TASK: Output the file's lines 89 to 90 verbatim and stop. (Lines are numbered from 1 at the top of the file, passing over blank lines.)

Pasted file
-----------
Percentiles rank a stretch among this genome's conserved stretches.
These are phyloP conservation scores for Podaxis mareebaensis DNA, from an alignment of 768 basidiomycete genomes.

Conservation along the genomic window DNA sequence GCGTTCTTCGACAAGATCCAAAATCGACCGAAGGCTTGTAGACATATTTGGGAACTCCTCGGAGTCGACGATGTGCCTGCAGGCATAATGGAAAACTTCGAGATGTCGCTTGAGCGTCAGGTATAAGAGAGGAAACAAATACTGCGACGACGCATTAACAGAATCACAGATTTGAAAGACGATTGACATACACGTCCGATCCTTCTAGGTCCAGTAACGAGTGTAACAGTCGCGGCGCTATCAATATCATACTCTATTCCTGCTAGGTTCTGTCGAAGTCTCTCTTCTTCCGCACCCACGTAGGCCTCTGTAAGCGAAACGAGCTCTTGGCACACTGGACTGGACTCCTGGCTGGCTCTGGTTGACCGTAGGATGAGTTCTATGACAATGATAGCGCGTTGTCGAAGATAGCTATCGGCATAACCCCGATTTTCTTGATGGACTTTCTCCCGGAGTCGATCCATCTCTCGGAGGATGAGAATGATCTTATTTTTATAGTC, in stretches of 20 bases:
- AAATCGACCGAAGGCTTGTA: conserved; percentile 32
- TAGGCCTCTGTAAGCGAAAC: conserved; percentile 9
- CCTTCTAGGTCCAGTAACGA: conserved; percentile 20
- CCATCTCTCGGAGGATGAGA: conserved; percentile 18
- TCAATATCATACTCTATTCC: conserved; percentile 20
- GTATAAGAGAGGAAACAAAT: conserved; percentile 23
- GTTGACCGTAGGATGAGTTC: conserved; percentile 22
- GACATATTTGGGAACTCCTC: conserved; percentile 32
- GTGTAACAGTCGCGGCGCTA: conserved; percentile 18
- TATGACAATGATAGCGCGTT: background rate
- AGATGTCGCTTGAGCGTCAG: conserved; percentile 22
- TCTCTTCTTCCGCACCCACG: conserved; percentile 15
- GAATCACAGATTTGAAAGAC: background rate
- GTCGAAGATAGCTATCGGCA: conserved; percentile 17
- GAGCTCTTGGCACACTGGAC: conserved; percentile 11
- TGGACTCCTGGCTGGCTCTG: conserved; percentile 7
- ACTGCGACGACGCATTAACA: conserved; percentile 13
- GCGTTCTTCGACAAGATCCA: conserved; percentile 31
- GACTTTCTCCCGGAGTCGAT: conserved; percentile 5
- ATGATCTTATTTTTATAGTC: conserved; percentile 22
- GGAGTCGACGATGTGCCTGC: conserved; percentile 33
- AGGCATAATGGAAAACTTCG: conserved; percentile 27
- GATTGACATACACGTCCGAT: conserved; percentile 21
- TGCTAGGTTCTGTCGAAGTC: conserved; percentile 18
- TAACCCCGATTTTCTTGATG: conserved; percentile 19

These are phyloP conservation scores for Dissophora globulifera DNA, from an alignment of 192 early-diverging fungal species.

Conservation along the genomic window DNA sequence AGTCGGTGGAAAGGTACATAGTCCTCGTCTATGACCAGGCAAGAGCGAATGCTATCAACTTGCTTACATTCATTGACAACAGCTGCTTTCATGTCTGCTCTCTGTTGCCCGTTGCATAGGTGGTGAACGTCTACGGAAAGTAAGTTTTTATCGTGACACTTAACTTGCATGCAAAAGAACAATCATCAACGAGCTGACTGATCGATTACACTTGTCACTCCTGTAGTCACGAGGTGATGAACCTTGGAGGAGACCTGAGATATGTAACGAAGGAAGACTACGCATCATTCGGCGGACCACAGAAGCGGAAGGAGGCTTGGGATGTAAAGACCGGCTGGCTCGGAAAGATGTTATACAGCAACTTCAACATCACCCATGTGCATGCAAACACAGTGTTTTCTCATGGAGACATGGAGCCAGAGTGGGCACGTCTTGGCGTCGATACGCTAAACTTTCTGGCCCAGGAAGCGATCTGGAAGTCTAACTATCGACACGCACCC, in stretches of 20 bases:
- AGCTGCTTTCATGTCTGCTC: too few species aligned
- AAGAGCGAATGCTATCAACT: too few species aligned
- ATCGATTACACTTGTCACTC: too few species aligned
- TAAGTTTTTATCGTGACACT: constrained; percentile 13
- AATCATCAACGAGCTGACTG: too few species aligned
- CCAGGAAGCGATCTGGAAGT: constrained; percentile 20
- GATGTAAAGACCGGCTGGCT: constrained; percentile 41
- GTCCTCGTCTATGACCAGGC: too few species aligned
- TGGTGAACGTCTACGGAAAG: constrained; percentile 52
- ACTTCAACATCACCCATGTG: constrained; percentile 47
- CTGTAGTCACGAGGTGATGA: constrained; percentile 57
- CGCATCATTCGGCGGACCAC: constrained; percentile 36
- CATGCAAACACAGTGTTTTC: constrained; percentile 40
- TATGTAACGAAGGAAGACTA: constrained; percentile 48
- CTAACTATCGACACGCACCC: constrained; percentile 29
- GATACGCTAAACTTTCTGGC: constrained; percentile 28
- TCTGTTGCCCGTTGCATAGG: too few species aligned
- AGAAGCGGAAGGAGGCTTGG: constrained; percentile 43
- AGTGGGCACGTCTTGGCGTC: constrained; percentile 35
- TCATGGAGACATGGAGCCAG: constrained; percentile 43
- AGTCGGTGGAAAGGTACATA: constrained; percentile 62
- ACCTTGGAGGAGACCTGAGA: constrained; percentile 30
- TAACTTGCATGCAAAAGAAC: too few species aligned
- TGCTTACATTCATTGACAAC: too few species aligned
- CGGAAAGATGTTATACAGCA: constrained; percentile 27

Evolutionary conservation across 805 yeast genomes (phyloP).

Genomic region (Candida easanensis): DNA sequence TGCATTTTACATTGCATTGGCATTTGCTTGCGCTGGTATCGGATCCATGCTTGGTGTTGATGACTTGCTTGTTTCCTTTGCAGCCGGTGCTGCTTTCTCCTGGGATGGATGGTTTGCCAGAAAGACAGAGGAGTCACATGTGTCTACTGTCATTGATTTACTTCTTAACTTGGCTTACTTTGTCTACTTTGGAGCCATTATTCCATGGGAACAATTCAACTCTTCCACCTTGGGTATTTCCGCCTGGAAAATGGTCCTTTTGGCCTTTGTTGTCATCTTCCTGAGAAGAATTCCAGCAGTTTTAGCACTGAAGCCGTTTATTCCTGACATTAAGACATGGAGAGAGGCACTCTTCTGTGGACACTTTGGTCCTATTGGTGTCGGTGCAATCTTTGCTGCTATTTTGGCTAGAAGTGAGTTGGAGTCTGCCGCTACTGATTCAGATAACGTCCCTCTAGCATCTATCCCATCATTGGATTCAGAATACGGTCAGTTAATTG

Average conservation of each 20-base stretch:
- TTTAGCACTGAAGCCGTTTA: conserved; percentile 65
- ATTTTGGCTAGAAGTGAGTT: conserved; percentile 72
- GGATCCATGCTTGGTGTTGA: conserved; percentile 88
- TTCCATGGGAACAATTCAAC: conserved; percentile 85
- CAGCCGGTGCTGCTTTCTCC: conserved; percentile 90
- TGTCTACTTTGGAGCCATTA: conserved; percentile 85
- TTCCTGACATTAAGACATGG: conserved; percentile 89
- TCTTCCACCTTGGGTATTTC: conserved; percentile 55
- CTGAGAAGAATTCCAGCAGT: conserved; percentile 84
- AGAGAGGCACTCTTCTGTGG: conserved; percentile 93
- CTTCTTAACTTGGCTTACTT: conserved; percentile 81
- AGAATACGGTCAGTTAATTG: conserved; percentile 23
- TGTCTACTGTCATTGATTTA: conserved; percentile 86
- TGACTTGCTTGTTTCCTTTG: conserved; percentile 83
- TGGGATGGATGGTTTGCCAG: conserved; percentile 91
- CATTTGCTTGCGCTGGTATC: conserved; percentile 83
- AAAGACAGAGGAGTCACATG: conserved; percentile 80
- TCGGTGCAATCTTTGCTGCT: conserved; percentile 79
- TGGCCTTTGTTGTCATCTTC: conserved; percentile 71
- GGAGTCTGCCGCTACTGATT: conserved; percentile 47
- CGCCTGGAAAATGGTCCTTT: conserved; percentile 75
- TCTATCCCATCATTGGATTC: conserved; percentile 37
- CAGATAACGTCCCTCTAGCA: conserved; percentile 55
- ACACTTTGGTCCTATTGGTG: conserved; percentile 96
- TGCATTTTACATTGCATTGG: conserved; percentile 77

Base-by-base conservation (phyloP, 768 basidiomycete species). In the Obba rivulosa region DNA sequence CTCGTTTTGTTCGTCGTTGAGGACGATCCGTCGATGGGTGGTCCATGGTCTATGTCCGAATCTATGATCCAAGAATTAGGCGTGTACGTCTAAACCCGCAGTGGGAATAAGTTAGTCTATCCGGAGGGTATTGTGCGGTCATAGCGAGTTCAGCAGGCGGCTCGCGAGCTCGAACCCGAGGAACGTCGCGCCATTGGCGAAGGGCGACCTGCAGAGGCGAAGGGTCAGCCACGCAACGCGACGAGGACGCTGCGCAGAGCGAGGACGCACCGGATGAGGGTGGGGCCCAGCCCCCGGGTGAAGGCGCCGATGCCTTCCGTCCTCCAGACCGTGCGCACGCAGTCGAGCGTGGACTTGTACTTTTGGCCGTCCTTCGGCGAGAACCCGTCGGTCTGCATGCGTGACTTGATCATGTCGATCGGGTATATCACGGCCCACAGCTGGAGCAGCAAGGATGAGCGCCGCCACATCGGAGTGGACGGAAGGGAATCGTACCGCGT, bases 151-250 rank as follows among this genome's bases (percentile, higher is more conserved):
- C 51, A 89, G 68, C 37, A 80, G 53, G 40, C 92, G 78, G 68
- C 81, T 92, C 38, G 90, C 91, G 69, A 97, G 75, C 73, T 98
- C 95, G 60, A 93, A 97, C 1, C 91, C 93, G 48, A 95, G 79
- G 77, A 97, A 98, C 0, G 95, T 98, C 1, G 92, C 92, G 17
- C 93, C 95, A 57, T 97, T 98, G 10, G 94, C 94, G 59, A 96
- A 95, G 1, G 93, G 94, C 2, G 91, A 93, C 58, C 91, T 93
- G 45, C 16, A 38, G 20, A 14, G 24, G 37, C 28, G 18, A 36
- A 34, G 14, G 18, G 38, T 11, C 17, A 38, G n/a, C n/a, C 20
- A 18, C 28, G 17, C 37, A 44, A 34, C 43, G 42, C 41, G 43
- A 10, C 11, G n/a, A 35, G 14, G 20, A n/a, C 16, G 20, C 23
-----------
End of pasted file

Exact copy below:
- C 93, C 95, A 57, T 97, T 98, G 10, G 94, C 94, G 59, A 96
- A 95, G 1, G 93, G 94, C 2, G 91, A 93, C 58, C 91, T 93